Tianshu Feng, MS
Tianshu Feng joined the Division of Biostatistics in Psychiatry in October 2012. Her primary collaboration is with Dr. Monk in behavioral medicine working on several studies looking at stress markers and birth outcomes in teen pregnancy. She also works with Dr. Wall on the project related to impact of state-level medical marijuana law passage on adolescent marijuana use. Her other collaborations include anxiety disorder and cognitive regulation of addictive behaviors.
Jun Liu, PhD
Dr. Liu received his Ph.D. in Statistics from Rutgers University at New Brunswick. He was focused on MRI-related statistical research for several years and is now doing research on generalized linear modeling and machine learning methods for general psychiatric data, such as hospital discharge data and appnero data.
Jennifer Scodes, MS
Jennifer Scodes received her MS in Biostatistics from Columbia University's Mailman School of Public Health and earned her BA in Computational Biology and Statistics from Cornell University. She has been working in the Division of Mental Health Data Science since May 2015. Her current research projects involve the use of both observational and clinical trial data, and span across multiple areas of psychiatry including behavioral medicine, substance abuse, and first-episode psychosis.
Eileen Shea, MPH
Eileen Shea received her BS from the University of Wisconsin – Madison and her MPH from Columbia University’s Mailman School of Public Health. During her MPH program, she split her time between the Department of Environmental Health Sciences and the Department of Biostatistics. Her interests include depression and anxiety disorders, psychosocial stressors, adverse childhood experiences (ACEs), and mental health throughout the lifecourse.
Dan Alschuler, MS
Daniel Alschuler received a BA in Neuroscience and Behavior from Vassar College and an MS in Biostatistics from Columbia University's Mailman School of Public Health. He currently provides statistical collaboration on projects including a multinational study of obsessive-compulsive disorder biomarkers, an exploration of the effects of changing marijuana laws on U.S. veterans, and a clinical trial examining the effects of dietary supplementation on cognitive measures.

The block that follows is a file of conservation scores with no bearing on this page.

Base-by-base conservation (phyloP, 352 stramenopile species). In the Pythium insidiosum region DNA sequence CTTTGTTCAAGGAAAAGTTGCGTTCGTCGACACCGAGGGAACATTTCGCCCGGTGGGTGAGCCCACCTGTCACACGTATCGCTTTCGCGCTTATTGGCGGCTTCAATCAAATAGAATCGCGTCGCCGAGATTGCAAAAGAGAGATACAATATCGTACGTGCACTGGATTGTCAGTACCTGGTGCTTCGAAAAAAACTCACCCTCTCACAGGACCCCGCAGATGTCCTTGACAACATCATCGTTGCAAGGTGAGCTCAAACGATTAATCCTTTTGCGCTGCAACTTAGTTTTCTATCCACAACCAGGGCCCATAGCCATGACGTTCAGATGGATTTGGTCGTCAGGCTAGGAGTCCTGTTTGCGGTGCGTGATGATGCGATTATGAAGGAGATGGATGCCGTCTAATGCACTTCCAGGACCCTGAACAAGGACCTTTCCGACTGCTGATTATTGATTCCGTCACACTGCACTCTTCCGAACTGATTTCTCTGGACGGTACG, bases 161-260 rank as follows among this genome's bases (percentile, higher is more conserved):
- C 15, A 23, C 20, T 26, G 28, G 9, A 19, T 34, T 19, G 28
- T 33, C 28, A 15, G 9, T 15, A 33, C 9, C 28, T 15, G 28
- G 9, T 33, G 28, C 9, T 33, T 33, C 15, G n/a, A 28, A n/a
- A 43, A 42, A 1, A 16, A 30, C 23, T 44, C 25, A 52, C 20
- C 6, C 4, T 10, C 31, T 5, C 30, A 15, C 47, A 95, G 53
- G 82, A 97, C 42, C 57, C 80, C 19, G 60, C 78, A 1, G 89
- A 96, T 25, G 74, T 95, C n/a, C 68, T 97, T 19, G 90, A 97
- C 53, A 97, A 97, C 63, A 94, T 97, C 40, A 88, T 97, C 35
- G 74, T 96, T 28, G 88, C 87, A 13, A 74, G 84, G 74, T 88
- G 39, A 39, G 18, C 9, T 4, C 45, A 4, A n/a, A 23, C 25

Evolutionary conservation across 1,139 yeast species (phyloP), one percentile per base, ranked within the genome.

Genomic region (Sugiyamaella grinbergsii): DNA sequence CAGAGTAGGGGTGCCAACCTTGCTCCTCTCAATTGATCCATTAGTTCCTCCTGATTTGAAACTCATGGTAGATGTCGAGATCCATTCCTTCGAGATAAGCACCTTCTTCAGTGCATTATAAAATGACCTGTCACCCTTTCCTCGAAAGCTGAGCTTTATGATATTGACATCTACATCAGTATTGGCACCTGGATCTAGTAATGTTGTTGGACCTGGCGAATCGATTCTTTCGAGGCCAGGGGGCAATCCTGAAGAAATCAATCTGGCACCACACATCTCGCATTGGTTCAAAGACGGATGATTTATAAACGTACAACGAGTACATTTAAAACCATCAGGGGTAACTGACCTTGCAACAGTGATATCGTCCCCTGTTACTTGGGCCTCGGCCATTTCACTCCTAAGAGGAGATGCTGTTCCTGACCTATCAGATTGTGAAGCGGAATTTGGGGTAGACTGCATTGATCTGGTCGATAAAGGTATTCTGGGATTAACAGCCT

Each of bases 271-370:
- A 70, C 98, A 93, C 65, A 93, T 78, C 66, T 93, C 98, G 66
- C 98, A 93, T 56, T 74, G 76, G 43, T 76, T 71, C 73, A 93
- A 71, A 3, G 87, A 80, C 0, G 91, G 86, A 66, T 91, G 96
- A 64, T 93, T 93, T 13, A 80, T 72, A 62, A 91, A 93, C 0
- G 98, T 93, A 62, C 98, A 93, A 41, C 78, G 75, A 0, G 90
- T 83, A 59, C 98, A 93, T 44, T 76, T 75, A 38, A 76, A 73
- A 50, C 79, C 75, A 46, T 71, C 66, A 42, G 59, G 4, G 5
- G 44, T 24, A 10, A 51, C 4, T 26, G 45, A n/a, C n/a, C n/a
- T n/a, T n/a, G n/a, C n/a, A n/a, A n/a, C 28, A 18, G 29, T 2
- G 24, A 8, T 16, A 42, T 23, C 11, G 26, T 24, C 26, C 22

Renald Dambreville, MS
Renald Dambreville received his MS in Biostatistics from New Jersey Institute of Technology and his BS in Applied Mathematics from New York City College of Technology (CUNY). His current collaborations in the division of Mental Health Data Science include the enrollment into treatment for court involved individuals with opioid use and the trajectories in behavior of first episode psychosis clients.
Alina Levine, MS
Alina Levine holds an MS in biostatistics from Columbia University's Mailman School of Public Health and a BA in applied mathematics from CUNY Queens College as well as a BA from CUNY Macaulay Honors College. She is interested in the field of aging as well as suicide prevention. She has recently been collaborating on projects including clinical trials for the treatment of depression in older adults, longitudinal analysis of data from the Alzheimer's Disease Neuroimaging Initiative (ADNI) database with a focus on the interaction between sleep and cognitive decline biomarkers, and evaluation of suicide interventions programs using Medicaid data.
Gabriela Alves, BA
- Research Assistant
Gabriela graduated from New York University in 2020 with a BA in psychology and a minor in child and adolescent mental health studies. She is a research assistant in the Mental Health Data Science division and in the Posner Lab. She is interested in understanding psychiatric disorders and the environmental and neurological factors that contribute to their emergence in order to better treat and prevent them. She plans to pursue a PhD in clinical psychology.
Margaret Gacheru, BA
- Research Assistant
Margaret Gacheru is a current PhD student in the Department of Biostatistics in the Mailman School of Public Health and received her B.A. in Computational and Applied Mathematics from Rice University. Her research interests are focused on the development and application of statistical methods to understand psychiatric disorders. She is currently working with Dr. Seonjoo Lee, on projects involving multimodal data analysis, latent variable modeling, and high-dimensional data analysis.
Ruiyang Li, MS
- Research Assistant
Ruiyang Li received her MS in Biostatistics from Columbia University and earned her BS in Applied Mathematics and BA in Financial Economics from University of Rochester. She has been involved in projects concerning neuroimaging and cognitive neuroscience and provides statistical collaborative support. She is currently working on statistical method development for multivariate mediation analysis.